When you get to the northern tip of North Ronaldsay in Orkney you have reached the northern tip of the British Isles and the waters you look out upon are normally stormy and treacherous. It is a remote, rugged, lowly populated an intensely beautiful place that is typical of Orkney, a group of some 70 islands and skerries (small rocky islets) which are situated off the northernmost point of mainland Scotland.
Despite the remoteness and difficulties of crossing the heavy seas, Orkney has a human history that is at least 8,500 years old, and is home to some of Britain’s best Neolithic archaeological sites.
Of the 70 islands only 20 are populated. The largest of the islands is simply known as Mainland, and the other islands are separated into the South and North groups.
Mainland has the two largest communities in the island group. The biggest of these, and capital, is Kirkwall. It is a former Viking town that is set on a bay and is home to 7,600 of Orkney’s residents. Being built long before cars were invented, it has a narrow main street that is filled with quirky shops and cafes that are definitely worth browsing.
The second biggest town is Stromness, which has less than a third of Kirkwall’s population and streets which seem to be even narrower than those of Kirkwall. It is a very attractive port that has ancient stone cottages with absolute water frontages. The town really comes alive during the warmer months when it hosts jazz, beer and shopping festivals.
Fittingly, the nearest island to Scotland’s mainland is South Rothesay which, with its neighbour Burray, is one of the Barrier Islands. The main town on South Rothesay is the picturesque village of St. Margarets Hope which lies is a sheltered bay with houses round the shore. St Margarets Hope is the departure point for the car ferry Pentland Ferries which departs daily for Gill’s Bay in Caithness.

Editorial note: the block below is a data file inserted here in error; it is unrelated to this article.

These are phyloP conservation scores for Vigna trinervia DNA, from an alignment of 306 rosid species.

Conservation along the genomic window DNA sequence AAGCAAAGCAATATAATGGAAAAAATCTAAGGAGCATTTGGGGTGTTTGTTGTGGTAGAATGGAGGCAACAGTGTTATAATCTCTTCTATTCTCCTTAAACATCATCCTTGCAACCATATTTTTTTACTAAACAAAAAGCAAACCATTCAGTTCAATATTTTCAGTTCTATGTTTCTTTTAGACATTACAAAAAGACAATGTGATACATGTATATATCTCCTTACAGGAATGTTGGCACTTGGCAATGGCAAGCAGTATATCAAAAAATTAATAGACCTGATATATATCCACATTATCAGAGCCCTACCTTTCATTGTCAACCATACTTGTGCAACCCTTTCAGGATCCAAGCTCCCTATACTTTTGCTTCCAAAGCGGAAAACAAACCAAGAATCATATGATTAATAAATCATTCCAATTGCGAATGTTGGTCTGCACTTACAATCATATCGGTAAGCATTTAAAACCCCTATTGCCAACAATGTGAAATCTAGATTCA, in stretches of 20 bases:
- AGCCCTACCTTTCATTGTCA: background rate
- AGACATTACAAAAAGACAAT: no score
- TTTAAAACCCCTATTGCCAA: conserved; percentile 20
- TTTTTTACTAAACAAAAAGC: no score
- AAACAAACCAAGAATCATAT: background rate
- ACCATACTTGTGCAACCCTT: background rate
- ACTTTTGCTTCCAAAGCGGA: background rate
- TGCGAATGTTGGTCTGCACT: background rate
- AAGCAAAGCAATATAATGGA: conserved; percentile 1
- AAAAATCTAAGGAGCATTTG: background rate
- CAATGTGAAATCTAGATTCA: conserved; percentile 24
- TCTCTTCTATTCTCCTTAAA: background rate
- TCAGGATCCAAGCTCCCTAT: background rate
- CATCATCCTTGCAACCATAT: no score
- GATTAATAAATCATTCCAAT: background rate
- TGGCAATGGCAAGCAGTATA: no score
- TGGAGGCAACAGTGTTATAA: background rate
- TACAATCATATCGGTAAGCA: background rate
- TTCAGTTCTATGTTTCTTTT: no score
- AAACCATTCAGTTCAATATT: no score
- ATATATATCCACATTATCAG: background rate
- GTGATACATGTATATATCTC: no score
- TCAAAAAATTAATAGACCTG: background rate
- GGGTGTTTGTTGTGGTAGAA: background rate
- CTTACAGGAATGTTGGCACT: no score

These two islands are joined by a causeway. Burray has several lovely sandy beaches and is a centre for many water sports, and is particularly good for diving.
One of the prettiest of the islands is Westray in the north group. There are a number of ancient buildings and archaeological sites on the island, including a very good Heritage Centre. Westray has some stunning headlands and a beautiful coastline. Perhaps the best way to get to know this island is to do the West Westray Walk, which will take about three and a half hours. It follows an imposing coastal footpath, set well above high cliffs, where a vast seabird can be viewed and where views south to the island of Rousay can be enjoyed.